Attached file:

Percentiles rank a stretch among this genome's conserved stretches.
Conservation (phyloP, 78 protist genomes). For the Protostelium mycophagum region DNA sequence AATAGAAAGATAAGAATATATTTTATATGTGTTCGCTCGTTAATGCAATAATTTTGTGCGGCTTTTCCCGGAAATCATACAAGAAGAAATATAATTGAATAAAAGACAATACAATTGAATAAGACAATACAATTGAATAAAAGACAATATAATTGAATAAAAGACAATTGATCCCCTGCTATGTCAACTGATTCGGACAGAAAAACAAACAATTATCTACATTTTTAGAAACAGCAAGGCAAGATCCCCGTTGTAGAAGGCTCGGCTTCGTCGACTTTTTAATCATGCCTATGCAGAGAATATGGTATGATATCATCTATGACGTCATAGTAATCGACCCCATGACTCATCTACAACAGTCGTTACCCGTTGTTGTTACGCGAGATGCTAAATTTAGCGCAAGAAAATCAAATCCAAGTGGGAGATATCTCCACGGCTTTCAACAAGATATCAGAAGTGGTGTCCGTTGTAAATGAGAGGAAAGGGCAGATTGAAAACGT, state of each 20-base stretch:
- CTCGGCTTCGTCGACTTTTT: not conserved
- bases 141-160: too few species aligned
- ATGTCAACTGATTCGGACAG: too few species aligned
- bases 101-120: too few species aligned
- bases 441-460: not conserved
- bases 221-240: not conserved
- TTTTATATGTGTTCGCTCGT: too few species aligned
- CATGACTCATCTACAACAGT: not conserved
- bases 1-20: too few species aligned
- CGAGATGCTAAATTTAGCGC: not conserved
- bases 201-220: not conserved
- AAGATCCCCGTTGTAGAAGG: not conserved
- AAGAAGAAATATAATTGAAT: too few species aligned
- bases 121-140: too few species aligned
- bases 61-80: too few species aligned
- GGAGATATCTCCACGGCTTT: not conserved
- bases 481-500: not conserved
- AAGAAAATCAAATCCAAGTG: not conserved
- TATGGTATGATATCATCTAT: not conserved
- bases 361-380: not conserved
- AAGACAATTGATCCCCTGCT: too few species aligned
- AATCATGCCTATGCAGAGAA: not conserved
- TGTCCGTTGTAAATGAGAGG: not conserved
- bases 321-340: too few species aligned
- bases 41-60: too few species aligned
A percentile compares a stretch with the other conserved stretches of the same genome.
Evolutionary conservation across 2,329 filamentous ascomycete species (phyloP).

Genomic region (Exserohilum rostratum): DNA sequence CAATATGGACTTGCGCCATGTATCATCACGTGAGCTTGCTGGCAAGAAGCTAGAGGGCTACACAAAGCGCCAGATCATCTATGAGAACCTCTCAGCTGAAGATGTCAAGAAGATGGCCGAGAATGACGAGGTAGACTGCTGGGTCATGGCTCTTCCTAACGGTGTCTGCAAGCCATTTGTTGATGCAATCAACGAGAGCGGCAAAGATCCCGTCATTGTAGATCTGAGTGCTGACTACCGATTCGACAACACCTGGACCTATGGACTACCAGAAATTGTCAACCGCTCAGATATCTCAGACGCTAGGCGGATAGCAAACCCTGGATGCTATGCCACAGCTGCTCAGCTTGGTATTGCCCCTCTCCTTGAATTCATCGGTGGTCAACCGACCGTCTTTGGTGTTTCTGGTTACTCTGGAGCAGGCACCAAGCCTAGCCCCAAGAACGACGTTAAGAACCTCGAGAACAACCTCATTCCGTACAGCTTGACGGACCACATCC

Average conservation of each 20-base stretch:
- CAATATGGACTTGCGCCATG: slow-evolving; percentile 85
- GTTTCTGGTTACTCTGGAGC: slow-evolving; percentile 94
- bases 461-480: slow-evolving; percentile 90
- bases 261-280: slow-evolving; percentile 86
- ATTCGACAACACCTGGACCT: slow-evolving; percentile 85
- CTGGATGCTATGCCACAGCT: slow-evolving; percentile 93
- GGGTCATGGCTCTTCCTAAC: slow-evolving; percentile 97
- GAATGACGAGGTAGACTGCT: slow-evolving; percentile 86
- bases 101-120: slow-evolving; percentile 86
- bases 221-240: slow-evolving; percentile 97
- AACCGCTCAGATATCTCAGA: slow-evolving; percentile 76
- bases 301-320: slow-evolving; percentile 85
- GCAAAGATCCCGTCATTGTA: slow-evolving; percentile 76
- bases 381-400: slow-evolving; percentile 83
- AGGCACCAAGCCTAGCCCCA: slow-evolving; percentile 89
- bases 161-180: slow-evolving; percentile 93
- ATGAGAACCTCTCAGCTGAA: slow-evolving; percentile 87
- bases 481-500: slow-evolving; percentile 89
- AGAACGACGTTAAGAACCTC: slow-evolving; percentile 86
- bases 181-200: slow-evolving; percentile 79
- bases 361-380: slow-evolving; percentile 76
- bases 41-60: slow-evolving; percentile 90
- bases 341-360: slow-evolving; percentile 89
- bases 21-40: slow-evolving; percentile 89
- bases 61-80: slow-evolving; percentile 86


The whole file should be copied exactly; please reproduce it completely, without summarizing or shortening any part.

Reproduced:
Percentiles rank a stretch among this genome's conserved stretches.
Conservation (phyloP, 78 protist genomes). For the Protostelium mycophagum region DNA sequence AATAGAAAGATAAGAATATATTTTATATGTGTTCGCTCGTTAATGCAATAATTTTGTGCGGCTTTTCCCGGAAATCATACAAGAAGAAATATAATTGAATAAAAGACAATACAATTGAATAAGACAATACAATTGAATAAAAGACAATATAATTGAATAAAAGACAATTGATCCCCTGCTATGTCAACTGATTCGGACAGAAAAACAAACAATTATCTACATTTTTAGAAACAGCAAGGCAAGATCCCCGTTGTAGAAGGCTCGGCTTCGTCGACTTTTTAATCATGCCTATGCAGAGAATATGGTATGATATCATCTATGACGTCATAGTAATCGACCCCATGACTCATCTACAACAGTCGTTACCCGTTGTTGTTACGCGAGATGCTAAATTTAGCGCAAGAAAATCAAATCCAAGTGGGAGATATCTCCACGGCTTTCAACAAGATATCAGAAGTGGTGTCCGTTGTAAATGAGAGGAAAGGGCAGATTGAAAACGT, state of each 20-base stretch:
- CTCGGCTTCGTCGACTTTTT: not conserved
- bases 141-160: too few species aligned
- ATGTCAACTGATTCGGACAG: too few species aligned
- bases 101-120: too few species aligned
- bases 441-460: not conserved
- bases 221-240: not conserved
- TTTTATATGTGTTCGCTCGT: too few species aligned
- CATGACTCATCTACAACAGT: not conserved
- bases 1-20: too few species aligned
- CGAGATGCTAAATTTAGCGC: not conserved
- bases 201-220: not conserved
- AAGATCCCCGTTGTAGAAGG: not conserved
- AAGAAGAAATATAATTGAAT: too few species aligned
- bases 121-140: too few species aligned
- bases 61-80: too few species aligned
- GGAGATATCTCCACGGCTTT: not conserved
- bases 481-500: not conserved
- AAGAAAATCAAATCCAAGTG: not conserved
- TATGGTATGATATCATCTAT: not conserved
- bases 361-380: not conserved
- AAGACAATTGATCCCCTGCT: too few species aligned
- AATCATGCCTATGCAGAGAA: not conserved
- TGTCCGTTGTAAATGAGAGG: not conserved
- bases 321-340: too few species aligned
- bases 41-60: too few species aligned
A percentile compares a stretch with the other conserved stretches of the same genome.
Evolutionary conservation across 2,329 filamentous ascomycete species (phyloP).

Genomic region (Exserohilum rostratum): DNA sequence CAATATGGACTTGCGCCATGTATCATCACGTGAGCTTGCTGGCAAGAAGCTAGAGGGCTACACAAAGCGCCAGATCATCTATGAGAACCTCTCAGCTGAAGATGTCAAGAAGATGGCCGAGAATGACGAGGTAGACTGCTGGGTCATGGCTCTTCCTAACGGTGTCTGCAAGCCATTTGTTGATGCAATCAACGAGAGCGGCAAAGATCCCGTCATTGTAGATCTGAGTGCTGACTACCGATTCGACAACACCTGGACCTATGGACTACCAGAAATTGTCAACCGCTCAGATATCTCAGACGCTAGGCGGATAGCAAACCCTGGATGCTATGCCACAGCTGCTCAGCTTGGTATTGCCCCTCTCCTTGAATTCATCGGTGGTCAACCGACCGTCTTTGGTGTTTCTGGTTACTCTGGAGCAGGCACCAAGCCTAGCCCCAAGAACGACGTTAAGAACCTCGAGAACAACCTCATTCCGTACAGCTTGACGGACCACATCC

Average conservation of each 20-base stretch:
- CAATATGGACTTGCGCCATG: slow-evolving; percentile 85
- GTTTCTGGTTACTCTGGAGC: slow-evolving; percentile 94
- bases 461-480: slow-evolving; percentile 90
- bases 261-280: slow-evolving; percentile 86
- ATTCGACAACACCTGGACCT: slow-evolving; percentile 85
- CTGGATGCTATGCCACAGCT: slow-evolving; percentile 93
- GGGTCATGGCTCTTCCTAAC: slow-evolving; percentile 97
- GAATGACGAGGTAGACTGCT: slow-evolving; percentile 86
- bases 101-120: slow-evolving; percentile 86
- bases 221-240: slow-evolving; percentile 97
- AACCGCTCAGATATCTCAGA: slow-evolving; percentile 76
- bases 301-320: slow-evolving; percentile 85
- GCAAAGATCCCGTCATTGTA: slow-evolving; percentile 76
- bases 381-400: slow-evolving; percentile 83
- AGGCACCAAGCCTAGCCCCA: slow-evolving; percentile 89
- bases 161-180: slow-evolving; percentile 93
- ATGAGAACCTCTCAGCTGAA: slow-evolving; percentile 87
- bases 481-500: slow-evolving; percentile 89
- AGAACGACGTTAAGAACCTC: slow-evolving; percentile 86
- bases 181-200: slow-evolving; percentile 79
- bases 361-380: slow-evolving; percentile 76
- bases 41-60: slow-evolving; percentile 90
- bases 341-360: slow-evolving; percentile 89
- bases 21-40: slow-evolving; percentile 89
- bases 61-80: slow-evolving; percentile 86